Writing

Content Marketing Tips from “Everybody Writes” by Ann Handley (Part 1)

I love Everybody Writes. And according to Ann Handley (@MarketingProfs), the most important piece of information should be written first. So there you have it. I’m becoming a better writer already.

Everybody Writes Part 1On the day Everybody Writes arrived in the mail I started reading it and was immediately intrigued by the introduction; so, I opened it up and plowed through 12 (albeit short) chapters. I couldn’t wait to share what I learned and went straight to the computer. And not knowing when I’d finish the rest of the book, I decided to spread the learnings across a few posts. I don’t want to give everything away because I could seriously quote this entire book — it’s that jam-packed with goodness. I recommend everyone who deals with content read this book and soon (and I say that without having finished it!). Don’t be scared away by the fear of writing; Handley does a great job relating to us ordinary marketing folks in the first few pages. (I mean, bowling and Mean Girls references? It’s like she wrote this book for me.)

Let’s dive right in, shall we?

What is content?

Everything! Webpage text, emails, newsletters, blogs, content on social media sites like Instagram, Facebook, YouTube, SlideShare, etc. Basically, anything your audience interacts with is considered content. This is why content creators, social media managers, and designers should work so closely together. Everything is intertwined, and working in a vacuum results in sucky content.

Quality Content = Utility x Inspiration x Empathy

Quality content is not just about a grandiose vocabulary, beautiful allegories or poetic descriptions, which goes against everything you learned in high school English. You could go on for 20 pages about the origins of the television, but I can guarantee your reader doesn’t give a hoot if it doesn’t explain how to make the picture not blue and squiggly. On the other hand, the person who is doing research on the history of the television for his college course might care about that detailed information. Know what you are writing and who you are writing it for.

What matters isn’t storytelling. It’s telling a true story well.

Storytelling implies embellishments and a bending of the truth. If you have a great story to tell, it’s more important to tell that story well (using the formula above).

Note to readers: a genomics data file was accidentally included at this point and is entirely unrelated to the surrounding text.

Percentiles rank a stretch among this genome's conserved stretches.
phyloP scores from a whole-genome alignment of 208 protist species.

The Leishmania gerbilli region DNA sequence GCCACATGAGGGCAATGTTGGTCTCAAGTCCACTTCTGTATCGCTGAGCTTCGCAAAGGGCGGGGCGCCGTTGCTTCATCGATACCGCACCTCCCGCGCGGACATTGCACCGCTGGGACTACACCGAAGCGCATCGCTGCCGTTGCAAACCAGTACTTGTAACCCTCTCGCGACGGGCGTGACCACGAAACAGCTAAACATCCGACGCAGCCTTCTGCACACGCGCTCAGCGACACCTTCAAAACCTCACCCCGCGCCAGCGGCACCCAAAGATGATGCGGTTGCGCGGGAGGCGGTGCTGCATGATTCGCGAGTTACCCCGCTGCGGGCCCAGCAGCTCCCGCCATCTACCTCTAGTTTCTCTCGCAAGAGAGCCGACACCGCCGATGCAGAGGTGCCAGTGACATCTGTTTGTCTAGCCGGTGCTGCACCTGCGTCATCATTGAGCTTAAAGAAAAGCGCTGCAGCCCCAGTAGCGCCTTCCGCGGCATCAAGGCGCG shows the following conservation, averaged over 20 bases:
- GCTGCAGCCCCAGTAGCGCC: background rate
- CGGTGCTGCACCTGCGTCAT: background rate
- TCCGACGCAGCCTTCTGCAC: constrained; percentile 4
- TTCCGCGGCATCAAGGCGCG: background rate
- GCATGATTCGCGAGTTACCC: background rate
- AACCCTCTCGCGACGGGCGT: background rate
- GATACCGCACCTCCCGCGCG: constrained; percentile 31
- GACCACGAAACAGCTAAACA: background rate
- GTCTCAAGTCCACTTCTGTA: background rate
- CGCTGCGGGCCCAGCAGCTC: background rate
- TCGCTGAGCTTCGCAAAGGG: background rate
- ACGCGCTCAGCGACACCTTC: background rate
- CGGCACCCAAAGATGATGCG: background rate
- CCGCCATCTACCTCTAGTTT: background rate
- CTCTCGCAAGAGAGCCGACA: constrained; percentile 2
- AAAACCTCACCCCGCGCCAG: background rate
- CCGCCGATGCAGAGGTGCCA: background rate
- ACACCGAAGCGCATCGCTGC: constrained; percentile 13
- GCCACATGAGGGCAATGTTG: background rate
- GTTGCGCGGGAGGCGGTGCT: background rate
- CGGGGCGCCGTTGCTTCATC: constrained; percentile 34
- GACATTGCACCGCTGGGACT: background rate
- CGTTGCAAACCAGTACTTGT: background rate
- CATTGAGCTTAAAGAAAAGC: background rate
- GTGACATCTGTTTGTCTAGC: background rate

Writing daily for 30 minutes is better than writing once a week for 5 hours.

It’s not the first time I’ve heard this tip, but it was good to be reminded of its importance. Everyone finds inspiration to write in different ways: in the early morning hours, on a sandy beach, in a bustling coffee shop, at home in front of a laptop. I am a night owl so I find it easiest to gather my thoughts in the evening with a glass of wine and some background music to get me in the groove (hence, how Dinnertime Marketing was born). The point isn’t where or how you find inspiration; the point is to write every day, for even a few minutes. It’s one of the few good habits to have, and doing it once a week if you find the time isn’t going to make it a habit. . . Chances are you’ll stop doing it altogether. Even if it is crap (or what Handley calls barf), write. Write. WRITE.

Put yourself in your reader’s shoes. Not your boss’s.

After you write your first draft (or, according to Handley, “The Ugly First Draft”) switch places with your reader and consider things from their perspective. Don’t think about who is signing your paycheck. Think about if what you just wrote down helps your reader. Does it answer “so what?” Is it easy for them to understand what you’re trying to say?

A lot of the above are more aspiration thoughts to remember when writing. Here are a couple actionable tips I gleaned from the first 12 chapters:

  • Put the most important information first. Avoid words like:
    • According to . . .
    • There is a . . .
    • It is [important, critical, advised, suggested, and so on] . . .
    • In my opinion . . .
    • The purpose of this [email, post, article] . . .
    • In 2014 [or any year] . . .
    • I think [believe] that . . .
  • 12 Steps of Writing
    • Goal. What is your business goal of writing this blog, article, etc.?
    • Reframe. What do you want your reader to get from the piece? Ask “So what?”
    • Seek out data and examples. If necessary to prove your point, use credible, real-world examples to support your piece.
    • Organize. Is your piece a bulleted list, a step-by-step guide, a longer narrative? What structure will best represent your thoughts?
    • Write to one person. Use “You” (not “they” or “people”) to make your piece more relatable.
    • Produce The Ugly First Draft. Personally, I call this a brain dump. Just write. It can be crap. You can take all grammatical rules you have ever learned and throw them in the garbage disposal (gasp!). Just take your thoughts and regurgitate them on the page. You can clean it up later.